"Unless a sample of urine is sent to a lab for a culture and sensitivity test, then antibiotic choices are simply a guess. "~Dr. Fiona, veterinarian

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Cephalexin For Dog UTI

Cephalexin (also known by its brand name Keflex) is a broad spectrum antibiotic that is considered to be generally quite safe to use in dogs with a urinary tract infection. Although prescribed for humans, Cephalexin requires a veterinary prescription and belongs to the cephalosporin class of drugs. This drug's effectiveness and safety makes it a good choice as a first-line therapy drug. Because this drug is expelled through the kidneys, it's therefore optimal for both kidney and urinary tract infections in dogs.

According to the Merck Veterinary Manual, Cehalexin is effective against Staphylococcus spp, Streptococcus spp, E coli, Proteus, and Klebsiella but not against Pseudomonas, enterococci, and Enterobacter.

How does cephalexin work for dog urinary tract infections? Cephalexin works in a similar fashion as penicillin drugs do. It kills bacteria by preventing them from forming a protective cell wall.

According to veterinarian Dr. Mark Papich, "the usual dose of cephalexin for dogs and cats is 10 to 15 mg per pound (22 to 30 mg/kg) every 8 to 12 hours orally ." This means that a 50 pound dog may get 500 mg cephalexin twice a day (total 1,000 mg a day), while an 100 pound dog may get 1,000 mg twice a day (total 2,000 mg a day). Cephalexin is not designed as a once a day drug as, in order to be effective, this medication requires a steady concentration within the bloodstream, explains veterinarian Dr. Andy. Doses can be adjusted for dogs with kidney problems.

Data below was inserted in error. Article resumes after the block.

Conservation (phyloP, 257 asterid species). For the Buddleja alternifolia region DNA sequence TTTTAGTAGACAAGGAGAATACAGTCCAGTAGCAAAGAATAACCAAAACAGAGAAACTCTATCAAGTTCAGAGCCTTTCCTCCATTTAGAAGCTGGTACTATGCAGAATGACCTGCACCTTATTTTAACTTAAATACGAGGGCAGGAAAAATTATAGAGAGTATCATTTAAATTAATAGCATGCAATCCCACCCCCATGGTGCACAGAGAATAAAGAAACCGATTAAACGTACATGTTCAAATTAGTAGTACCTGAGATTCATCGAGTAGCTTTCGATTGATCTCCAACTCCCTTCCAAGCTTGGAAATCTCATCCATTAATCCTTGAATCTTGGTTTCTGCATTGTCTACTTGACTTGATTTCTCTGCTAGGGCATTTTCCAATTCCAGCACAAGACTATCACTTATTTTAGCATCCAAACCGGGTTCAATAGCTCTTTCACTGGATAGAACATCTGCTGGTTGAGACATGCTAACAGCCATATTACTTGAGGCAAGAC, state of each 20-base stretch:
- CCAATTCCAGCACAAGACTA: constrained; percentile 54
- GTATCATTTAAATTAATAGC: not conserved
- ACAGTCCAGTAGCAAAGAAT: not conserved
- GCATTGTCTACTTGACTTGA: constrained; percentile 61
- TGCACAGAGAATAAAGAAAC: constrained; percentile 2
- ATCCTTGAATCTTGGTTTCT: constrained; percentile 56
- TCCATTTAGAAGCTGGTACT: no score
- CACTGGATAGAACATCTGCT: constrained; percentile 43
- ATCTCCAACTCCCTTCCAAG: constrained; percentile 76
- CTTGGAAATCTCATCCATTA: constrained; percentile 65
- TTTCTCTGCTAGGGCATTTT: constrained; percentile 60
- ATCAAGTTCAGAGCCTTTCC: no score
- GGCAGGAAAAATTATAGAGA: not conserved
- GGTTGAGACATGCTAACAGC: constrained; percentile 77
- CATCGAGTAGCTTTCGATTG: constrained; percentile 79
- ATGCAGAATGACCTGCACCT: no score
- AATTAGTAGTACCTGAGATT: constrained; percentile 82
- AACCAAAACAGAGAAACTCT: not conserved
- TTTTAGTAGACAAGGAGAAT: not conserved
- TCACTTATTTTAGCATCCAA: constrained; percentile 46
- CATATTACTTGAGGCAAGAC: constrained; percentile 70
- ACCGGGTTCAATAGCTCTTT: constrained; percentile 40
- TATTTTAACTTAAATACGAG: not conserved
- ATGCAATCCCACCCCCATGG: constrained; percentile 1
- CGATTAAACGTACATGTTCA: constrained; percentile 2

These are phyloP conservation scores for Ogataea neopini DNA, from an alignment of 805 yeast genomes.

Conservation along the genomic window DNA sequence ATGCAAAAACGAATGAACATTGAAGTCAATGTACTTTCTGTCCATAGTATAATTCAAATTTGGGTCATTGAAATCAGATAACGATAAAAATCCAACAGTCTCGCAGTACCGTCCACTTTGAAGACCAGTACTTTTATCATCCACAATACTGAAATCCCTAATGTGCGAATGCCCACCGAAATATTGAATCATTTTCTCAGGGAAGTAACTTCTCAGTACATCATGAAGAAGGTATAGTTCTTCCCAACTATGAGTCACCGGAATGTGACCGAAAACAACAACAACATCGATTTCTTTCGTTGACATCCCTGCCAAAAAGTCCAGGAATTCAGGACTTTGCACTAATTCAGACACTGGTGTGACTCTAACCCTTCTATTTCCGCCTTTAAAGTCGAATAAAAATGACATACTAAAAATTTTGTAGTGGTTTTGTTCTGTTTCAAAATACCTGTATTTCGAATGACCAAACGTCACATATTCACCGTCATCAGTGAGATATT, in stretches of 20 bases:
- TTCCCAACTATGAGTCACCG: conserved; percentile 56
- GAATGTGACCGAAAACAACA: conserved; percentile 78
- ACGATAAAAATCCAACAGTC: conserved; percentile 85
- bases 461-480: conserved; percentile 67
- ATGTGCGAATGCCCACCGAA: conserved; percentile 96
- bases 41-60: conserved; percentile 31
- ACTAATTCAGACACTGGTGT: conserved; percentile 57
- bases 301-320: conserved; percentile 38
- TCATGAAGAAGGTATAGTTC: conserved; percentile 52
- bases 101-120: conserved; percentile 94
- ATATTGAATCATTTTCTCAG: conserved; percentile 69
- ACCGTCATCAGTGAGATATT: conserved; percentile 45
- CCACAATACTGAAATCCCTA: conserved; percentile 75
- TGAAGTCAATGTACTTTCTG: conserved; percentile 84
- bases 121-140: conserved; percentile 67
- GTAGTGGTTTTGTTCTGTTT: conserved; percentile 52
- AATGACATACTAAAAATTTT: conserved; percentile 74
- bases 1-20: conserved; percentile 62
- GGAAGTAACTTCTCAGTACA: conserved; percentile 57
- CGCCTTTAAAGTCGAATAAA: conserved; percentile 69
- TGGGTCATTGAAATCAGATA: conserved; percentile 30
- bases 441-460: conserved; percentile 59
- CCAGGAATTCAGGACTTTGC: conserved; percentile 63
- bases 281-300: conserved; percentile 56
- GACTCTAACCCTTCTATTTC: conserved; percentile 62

As with other antibiotics, Cephalexin is known for causing digestive problems. Affected dogs may develop lack of appetite, nausea, vomiting and diarrhea. Giving the medication with food can lower the chances for digestive upset and probiotics such as Fortiflora can help replace healthy gut bacteria. Always consult with your vet for proper diagnosis and treatment including dosing instructions.

"1000mg of Cephalexin is an appropriate dose for a large-breed dog, typically anything over 60-70 pounds or so should be able to tolerate that dose." Dr. Drew, veterinarian

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References:

  • J Am Vet Med Assoc. 1983 Jun 15;182(12):1346-7.Cephalexin for oral treatment of canine urinary tract infection caused by Klebsiella pneumoniae. Ling GV, Ruby AL
  • VCA Animal Hospital, Urinalysis
  • Pet Place: Cephalexin